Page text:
Different service or feature levels are provided at various price points, or “tiers,” under a tier pricing model. The tier that best suits a customer’s needs and budget can be selected. The products can be divided into several pricing ranges according to their feature sets.
These can include:
Customers can select the service tier that offers the features and functionality they require, then upgrade or downgrade as necessary.
For small teams or companies that are just getting started, Asana’s pricing structure is more affordable per user. The majority of tiered software pricing models operate in the other way. They either reserve discounts for larger teams solely or disadvantage the product’s lower tiers in order to make them appear more affordable.
Asana’s goal was to develop a single premium product with the same functionality for teams of any size while also achieving a smoother price curve as teams increased their usage. Its $10/month per user price has the effect of reducing the per-user cost for smaller teams, which are typically operating on a tighter budget. The distribution of tiers is in line with how teams benefit from the product.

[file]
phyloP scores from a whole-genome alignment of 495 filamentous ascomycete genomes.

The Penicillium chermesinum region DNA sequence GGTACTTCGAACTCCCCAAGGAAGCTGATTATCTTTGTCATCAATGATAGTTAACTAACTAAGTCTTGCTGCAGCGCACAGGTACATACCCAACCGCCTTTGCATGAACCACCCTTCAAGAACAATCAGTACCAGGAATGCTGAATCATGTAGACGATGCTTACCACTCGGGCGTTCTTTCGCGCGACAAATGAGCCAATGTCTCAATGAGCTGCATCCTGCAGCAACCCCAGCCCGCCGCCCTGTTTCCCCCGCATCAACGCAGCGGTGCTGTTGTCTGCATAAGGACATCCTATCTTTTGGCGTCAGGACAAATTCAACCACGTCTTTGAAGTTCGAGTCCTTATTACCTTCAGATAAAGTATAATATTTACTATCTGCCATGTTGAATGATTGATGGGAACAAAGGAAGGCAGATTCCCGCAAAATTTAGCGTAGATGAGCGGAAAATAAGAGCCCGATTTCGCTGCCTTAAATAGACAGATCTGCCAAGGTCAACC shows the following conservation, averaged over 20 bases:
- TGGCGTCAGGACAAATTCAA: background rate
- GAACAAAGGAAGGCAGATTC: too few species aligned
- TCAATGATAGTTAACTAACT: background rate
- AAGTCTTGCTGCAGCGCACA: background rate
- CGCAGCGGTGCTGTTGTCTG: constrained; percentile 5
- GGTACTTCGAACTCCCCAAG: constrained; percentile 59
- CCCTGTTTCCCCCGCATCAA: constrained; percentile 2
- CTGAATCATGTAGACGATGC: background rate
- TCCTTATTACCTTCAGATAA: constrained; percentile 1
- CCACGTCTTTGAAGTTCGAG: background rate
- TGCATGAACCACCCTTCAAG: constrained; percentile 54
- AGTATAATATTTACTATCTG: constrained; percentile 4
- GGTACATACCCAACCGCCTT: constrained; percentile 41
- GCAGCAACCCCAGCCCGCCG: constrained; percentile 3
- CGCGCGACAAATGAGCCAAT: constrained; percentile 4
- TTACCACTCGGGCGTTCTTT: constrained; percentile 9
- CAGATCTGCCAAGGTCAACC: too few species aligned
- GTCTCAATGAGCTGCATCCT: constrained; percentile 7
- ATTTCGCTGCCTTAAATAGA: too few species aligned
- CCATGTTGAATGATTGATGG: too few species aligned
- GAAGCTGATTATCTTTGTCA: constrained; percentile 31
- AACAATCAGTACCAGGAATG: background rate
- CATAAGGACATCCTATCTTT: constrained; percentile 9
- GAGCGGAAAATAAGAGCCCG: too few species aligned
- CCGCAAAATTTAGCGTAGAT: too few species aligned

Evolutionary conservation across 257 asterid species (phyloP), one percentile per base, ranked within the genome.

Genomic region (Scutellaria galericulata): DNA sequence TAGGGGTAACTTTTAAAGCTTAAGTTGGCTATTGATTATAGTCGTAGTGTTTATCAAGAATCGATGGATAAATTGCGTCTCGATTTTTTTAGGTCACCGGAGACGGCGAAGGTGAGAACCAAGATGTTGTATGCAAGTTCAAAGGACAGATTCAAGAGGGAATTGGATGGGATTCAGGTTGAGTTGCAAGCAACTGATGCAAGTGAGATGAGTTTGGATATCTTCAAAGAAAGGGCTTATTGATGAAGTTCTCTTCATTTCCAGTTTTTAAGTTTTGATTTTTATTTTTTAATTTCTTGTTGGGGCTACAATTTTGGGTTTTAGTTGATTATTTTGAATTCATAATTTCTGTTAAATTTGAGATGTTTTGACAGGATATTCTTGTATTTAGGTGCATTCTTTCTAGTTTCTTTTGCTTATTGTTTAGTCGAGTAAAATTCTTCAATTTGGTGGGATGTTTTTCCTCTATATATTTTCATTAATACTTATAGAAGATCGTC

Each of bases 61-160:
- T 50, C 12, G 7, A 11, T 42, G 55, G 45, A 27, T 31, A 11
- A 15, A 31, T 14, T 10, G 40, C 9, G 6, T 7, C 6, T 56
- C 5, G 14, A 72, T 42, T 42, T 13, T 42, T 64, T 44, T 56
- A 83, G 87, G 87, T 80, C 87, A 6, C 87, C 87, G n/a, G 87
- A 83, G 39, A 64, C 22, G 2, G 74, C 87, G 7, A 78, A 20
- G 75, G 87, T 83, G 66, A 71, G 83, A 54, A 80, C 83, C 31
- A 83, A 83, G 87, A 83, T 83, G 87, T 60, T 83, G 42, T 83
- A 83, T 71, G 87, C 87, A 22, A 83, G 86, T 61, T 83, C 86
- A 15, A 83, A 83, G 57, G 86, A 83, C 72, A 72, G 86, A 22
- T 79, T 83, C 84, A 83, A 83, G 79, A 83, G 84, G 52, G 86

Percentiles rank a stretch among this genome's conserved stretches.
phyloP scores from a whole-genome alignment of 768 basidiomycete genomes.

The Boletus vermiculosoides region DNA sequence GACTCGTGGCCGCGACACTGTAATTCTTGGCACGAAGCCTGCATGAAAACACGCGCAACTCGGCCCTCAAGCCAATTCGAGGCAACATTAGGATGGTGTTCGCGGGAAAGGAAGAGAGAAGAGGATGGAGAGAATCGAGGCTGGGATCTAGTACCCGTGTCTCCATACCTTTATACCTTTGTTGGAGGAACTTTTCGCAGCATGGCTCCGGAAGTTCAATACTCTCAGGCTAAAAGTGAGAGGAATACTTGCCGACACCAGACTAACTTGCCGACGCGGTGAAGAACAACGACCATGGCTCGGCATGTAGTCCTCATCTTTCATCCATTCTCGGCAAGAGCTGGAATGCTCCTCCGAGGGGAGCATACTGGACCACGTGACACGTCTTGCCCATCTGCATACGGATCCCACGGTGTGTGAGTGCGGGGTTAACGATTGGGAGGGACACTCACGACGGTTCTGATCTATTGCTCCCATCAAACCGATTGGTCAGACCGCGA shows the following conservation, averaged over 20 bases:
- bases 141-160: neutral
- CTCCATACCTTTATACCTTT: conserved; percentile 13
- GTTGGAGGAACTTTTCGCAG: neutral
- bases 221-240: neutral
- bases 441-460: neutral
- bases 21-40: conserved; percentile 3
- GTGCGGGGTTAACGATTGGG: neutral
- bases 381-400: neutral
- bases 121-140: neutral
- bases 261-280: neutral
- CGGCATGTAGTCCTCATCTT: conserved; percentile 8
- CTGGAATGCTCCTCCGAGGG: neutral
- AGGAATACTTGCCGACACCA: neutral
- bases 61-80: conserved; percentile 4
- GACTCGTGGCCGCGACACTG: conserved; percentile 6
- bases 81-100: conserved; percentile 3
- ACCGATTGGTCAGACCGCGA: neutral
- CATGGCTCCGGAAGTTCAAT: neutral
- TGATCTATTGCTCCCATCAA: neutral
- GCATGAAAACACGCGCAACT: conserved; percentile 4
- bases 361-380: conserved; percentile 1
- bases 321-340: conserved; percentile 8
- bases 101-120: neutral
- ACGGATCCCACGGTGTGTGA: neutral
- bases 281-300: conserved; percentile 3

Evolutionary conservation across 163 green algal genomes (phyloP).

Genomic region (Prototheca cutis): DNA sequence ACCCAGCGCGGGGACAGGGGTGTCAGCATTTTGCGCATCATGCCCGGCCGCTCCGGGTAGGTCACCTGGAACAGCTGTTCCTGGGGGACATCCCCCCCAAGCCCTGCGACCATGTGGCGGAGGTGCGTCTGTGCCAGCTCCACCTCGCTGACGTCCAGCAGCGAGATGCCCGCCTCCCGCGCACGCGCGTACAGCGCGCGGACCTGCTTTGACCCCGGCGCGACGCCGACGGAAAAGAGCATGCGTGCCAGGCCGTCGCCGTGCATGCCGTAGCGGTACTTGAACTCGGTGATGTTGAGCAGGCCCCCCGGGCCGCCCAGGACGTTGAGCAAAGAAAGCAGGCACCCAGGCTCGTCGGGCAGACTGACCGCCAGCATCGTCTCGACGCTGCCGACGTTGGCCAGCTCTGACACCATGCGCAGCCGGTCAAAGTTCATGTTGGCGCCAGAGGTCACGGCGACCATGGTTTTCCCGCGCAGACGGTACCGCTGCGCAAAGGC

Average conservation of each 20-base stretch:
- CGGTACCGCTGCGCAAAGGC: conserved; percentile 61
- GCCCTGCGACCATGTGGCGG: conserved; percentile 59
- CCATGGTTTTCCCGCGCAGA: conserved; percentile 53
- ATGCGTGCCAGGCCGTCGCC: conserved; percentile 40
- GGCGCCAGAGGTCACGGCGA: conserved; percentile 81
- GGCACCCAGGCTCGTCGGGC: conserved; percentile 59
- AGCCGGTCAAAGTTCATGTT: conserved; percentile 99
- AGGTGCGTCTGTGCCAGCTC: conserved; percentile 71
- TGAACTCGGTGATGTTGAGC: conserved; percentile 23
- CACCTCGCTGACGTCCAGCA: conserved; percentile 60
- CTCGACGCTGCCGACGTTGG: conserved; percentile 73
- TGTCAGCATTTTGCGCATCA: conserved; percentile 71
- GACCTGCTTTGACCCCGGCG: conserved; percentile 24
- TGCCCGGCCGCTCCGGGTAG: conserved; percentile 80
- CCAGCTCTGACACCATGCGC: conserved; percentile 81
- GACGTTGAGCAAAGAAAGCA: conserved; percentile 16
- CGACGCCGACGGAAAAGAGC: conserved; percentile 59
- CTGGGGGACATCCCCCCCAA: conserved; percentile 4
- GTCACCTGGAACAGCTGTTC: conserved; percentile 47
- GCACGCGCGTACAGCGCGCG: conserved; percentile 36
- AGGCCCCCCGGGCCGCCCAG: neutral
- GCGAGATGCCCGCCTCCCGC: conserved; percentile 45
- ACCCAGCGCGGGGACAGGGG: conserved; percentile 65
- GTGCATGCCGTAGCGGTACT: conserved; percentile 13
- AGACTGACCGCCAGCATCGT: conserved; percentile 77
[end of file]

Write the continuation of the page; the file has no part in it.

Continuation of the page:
Pricing based on competition includes setting prices based on elements including competitors’ strategies, costs, and market offers. Consumers rely their judgments of a product’s value on the costs other companies charge for goods similar to the one they are considering acquiring.
Customers may be turned off if a product is introduced at a higher price since they won’t realise afterward that it has been discounted. The secret to gaining new clients is to successfully launch a competitive product at prices close to competitors.
Interested paying users consider the costs of options on the market from both a historical and present-day perspective and then make their purchasing decision.